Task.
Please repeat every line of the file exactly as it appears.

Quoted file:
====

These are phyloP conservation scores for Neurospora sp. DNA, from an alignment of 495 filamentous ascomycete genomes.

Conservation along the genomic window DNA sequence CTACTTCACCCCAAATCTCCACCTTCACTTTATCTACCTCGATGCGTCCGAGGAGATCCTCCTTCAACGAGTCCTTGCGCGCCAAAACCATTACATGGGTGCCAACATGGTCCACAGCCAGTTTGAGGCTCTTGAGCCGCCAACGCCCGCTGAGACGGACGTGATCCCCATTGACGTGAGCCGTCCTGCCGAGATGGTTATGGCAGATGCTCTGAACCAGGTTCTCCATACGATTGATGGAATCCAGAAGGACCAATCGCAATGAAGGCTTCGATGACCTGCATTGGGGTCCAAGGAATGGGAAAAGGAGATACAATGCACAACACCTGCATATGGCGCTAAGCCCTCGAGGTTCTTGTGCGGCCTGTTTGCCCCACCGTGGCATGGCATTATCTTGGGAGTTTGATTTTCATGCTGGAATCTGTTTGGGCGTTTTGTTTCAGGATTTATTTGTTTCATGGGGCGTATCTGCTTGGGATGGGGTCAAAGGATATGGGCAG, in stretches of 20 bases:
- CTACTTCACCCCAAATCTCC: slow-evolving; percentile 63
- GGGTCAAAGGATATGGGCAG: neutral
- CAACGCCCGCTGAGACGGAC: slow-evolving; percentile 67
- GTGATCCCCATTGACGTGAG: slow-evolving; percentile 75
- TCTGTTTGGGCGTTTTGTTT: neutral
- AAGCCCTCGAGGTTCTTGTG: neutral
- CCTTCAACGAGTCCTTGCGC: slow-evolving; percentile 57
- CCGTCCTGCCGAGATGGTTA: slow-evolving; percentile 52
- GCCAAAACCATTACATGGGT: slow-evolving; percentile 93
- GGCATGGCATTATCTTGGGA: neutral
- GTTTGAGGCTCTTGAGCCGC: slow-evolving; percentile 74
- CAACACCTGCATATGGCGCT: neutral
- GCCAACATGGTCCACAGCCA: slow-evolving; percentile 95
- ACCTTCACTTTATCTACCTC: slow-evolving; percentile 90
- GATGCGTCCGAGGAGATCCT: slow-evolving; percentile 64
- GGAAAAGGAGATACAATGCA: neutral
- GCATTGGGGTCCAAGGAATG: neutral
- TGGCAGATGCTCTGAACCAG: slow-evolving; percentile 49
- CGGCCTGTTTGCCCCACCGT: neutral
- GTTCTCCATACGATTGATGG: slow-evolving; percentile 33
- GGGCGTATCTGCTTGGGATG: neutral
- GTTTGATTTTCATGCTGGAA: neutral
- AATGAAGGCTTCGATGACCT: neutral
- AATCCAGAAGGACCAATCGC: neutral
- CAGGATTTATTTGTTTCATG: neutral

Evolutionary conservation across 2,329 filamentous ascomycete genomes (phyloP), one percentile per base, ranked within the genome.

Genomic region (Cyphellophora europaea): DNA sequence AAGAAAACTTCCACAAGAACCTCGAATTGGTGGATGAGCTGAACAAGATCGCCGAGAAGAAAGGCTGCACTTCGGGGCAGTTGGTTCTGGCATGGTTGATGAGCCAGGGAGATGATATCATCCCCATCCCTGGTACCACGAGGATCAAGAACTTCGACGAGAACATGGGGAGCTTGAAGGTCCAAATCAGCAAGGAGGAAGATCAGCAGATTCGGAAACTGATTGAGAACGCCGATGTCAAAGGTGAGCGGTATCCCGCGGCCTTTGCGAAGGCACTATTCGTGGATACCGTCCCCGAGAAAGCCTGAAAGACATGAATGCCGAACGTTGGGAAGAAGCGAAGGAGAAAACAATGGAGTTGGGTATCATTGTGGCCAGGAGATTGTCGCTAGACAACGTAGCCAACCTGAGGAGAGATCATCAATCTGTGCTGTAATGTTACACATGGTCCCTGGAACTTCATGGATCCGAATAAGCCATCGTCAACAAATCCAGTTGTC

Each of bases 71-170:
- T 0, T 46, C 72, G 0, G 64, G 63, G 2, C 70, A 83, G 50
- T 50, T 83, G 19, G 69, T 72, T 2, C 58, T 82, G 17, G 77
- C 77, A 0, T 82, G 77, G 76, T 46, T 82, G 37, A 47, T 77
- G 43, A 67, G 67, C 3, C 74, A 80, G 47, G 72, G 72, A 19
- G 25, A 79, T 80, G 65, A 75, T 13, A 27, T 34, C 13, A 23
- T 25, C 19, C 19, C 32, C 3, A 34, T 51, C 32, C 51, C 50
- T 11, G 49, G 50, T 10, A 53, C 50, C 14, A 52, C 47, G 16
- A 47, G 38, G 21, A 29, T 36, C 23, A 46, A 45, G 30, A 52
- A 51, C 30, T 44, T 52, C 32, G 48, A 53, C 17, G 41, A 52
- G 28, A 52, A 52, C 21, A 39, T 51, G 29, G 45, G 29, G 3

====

These are phyloP conservation scores for Neurospora sp. DNA, from an alignment of 495 filamentous ascomycete genomes.

Conservation along the genomic window DNA sequence CTACTTCACCCCAAATCTCCACCTTCACTTTATCTACCTCGATGCGTCCGAGGAGATCCTCCTTCAACGAGTCCTTGCGCGCCAAAACCATTACATGGGTGCCAACATGGTCCACAGCCAGTTTGAGGCTCTTGAGCCGCCAACGCCCGCTGAGACGGACGTGATCCCCATTGACGTGAGCCGTCCTGCCGAGATGGTTATGGCAGATGCTCTGAACCAGGTTCTCCATACGATTGATGGAATCCAGAAGGACCAATCGCAATGAAGGCTTCGATGACCTGCATTGGGGTCCAAGGAATGGGAAAAGGAGATACAATGCACAACACCTGCATATGGCGCTAAGCCCTCGAGGTTCTTGTGCGGCCTGTTTGCCCCACCGTGGCATGGCATTATCTTGGGAGTTTGATTTTCATGCTGGAATCTGTTTGGGCGTTTTGTTTCAGGATTTATTTGTTTCATGGGGCGTATCTGCTTGGGATGGGGTCAAAGGATATGGGCAG, in stretches of 20 bases:
- CTACTTCACCCCAAATCTCC: slow-evolving; percentile 63
- GGGTCAAAGGATATGGGCAG: neutral
- CAACGCCCGCTGAGACGGAC: slow-evolving; percentile 67
- GTGATCCCCATTGACGTGAG: slow-evolving; percentile 75
- TCTGTTTGGGCGTTTTGTTT: neutral
- AAGCCCTCGAGGTTCTTGTG: neutral
- CCTTCAACGAGTCCTTGCGC: slow-evolving; percentile 57
- CCGTCCTGCCGAGATGGTTA: slow-evolving; percentile 52
- GCCAAAACCATTACATGGGT: slow-evolving; percentile 93
- GGCATGGCATTATCTTGGGA: neutral
- GTTTGAGGCTCTTGAGCCGC: slow-evolving; percentile 74
- CAACACCTGCATATGGCGCT: neutral
- GCCAACATGGTCCACAGCCA: slow-evolving; percentile 95
- ACCTTCACTTTATCTACCTC: slow-evolving; percentile 90
- GATGCGTCCGAGGAGATCCT: slow-evolving; percentile 64
- GGAAAAGGAGATACAATGCA: neutral
- GCATTGGGGTCCAAGGAATG: neutral
- TGGCAGATGCTCTGAACCAG: slow-evolving; percentile 49
- CGGCCTGTTTGCCCCACCGT: neutral
- GTTCTCCATACGATTGATGG: slow-evolving; percentile 33
- GGGCGTATCTGCTTGGGATG: neutral
- GTTTGATTTTCATGCTGGAA: neutral
- AATGAAGGCTTCGATGACCT: neutral
- AATCCAGAAGGACCAATCGC: neutral
- CAGGATTTATTTGTTTCATG: neutral

Evolutionary conservation across 2,329 filamentous ascomycete genomes (phyloP), one percentile per base, ranked within the genome.

Genomic region (Cyphellophora europaea): DNA sequence AAGAAAACTTCCACAAGAACCTCGAATTGGTGGATGAGCTGAACAAGATCGCCGAGAAGAAAGGCTGCACTTCGGGGCAGTTGGTTCTGGCATGGTTGATGAGCCAGGGAGATGATATCATCCCCATCCCTGGTACCACGAGGATCAAGAACTTCGACGAGAACATGGGGAGCTTGAAGGTCCAAATCAGCAAGGAGGAAGATCAGCAGATTCGGAAACTGATTGAGAACGCCGATGTCAAAGGTGAGCGGTATCCCGCGGCCTTTGCGAAGGCACTATTCGTGGATACCGTCCCCGAGAAAGCCTGAAAGACATGAATGCCGAACGTTGGGAAGAAGCGAAGGAGAAAACAATGGAGTTGGGTATCATTGTGGCCAGGAGATTGTCGCTAGACAACGTAGCCAACCTGAGGAGAGATCATCAATCTGTGCTGTAATGTTACACATGGTCCCTGGAACTTCATGGATCCGAATAAGCCATCGTCAACAAATCCAGTTGTC

Each of bases 71-170:
- T 0, T 46, C 72, G 0, G 64, G 63, G 2, C 70, A 83, G 50
- T 50, T 83, G 19, G 69, T 72, T 2, C 58, T 82, G 17, G 77
- C 77, A 0, T 82, G 77, G 76, T 46, T 82, G 37, A 47, T 77
- G 43, A 67, G 67, C 3, C 74, A 80, G 47, G 72, G 72, A 19
- G 25, A 79, T 80, G 65, A 75, T 13, A 27, T 34, C 13, A 23
- T 25, C 19, C 19, C 32, C 3, A 34, T 51, C 32, C 51, C 50
- T 11, G 49, G 50, T 10, A 53, C 50, C 14, A 52, C 47, G 16
- A 47, G 38, G 21, A 29, T 36, C 23, A 46, A 45, G 30, A 52
- A 51, C 30, T 44, T 52, C 32, G 48, A 53, C 17, G 41, A 52
- G 28, A 52, A 52, C 21, A 39, T 51, G 29, G 45, G 29, G 3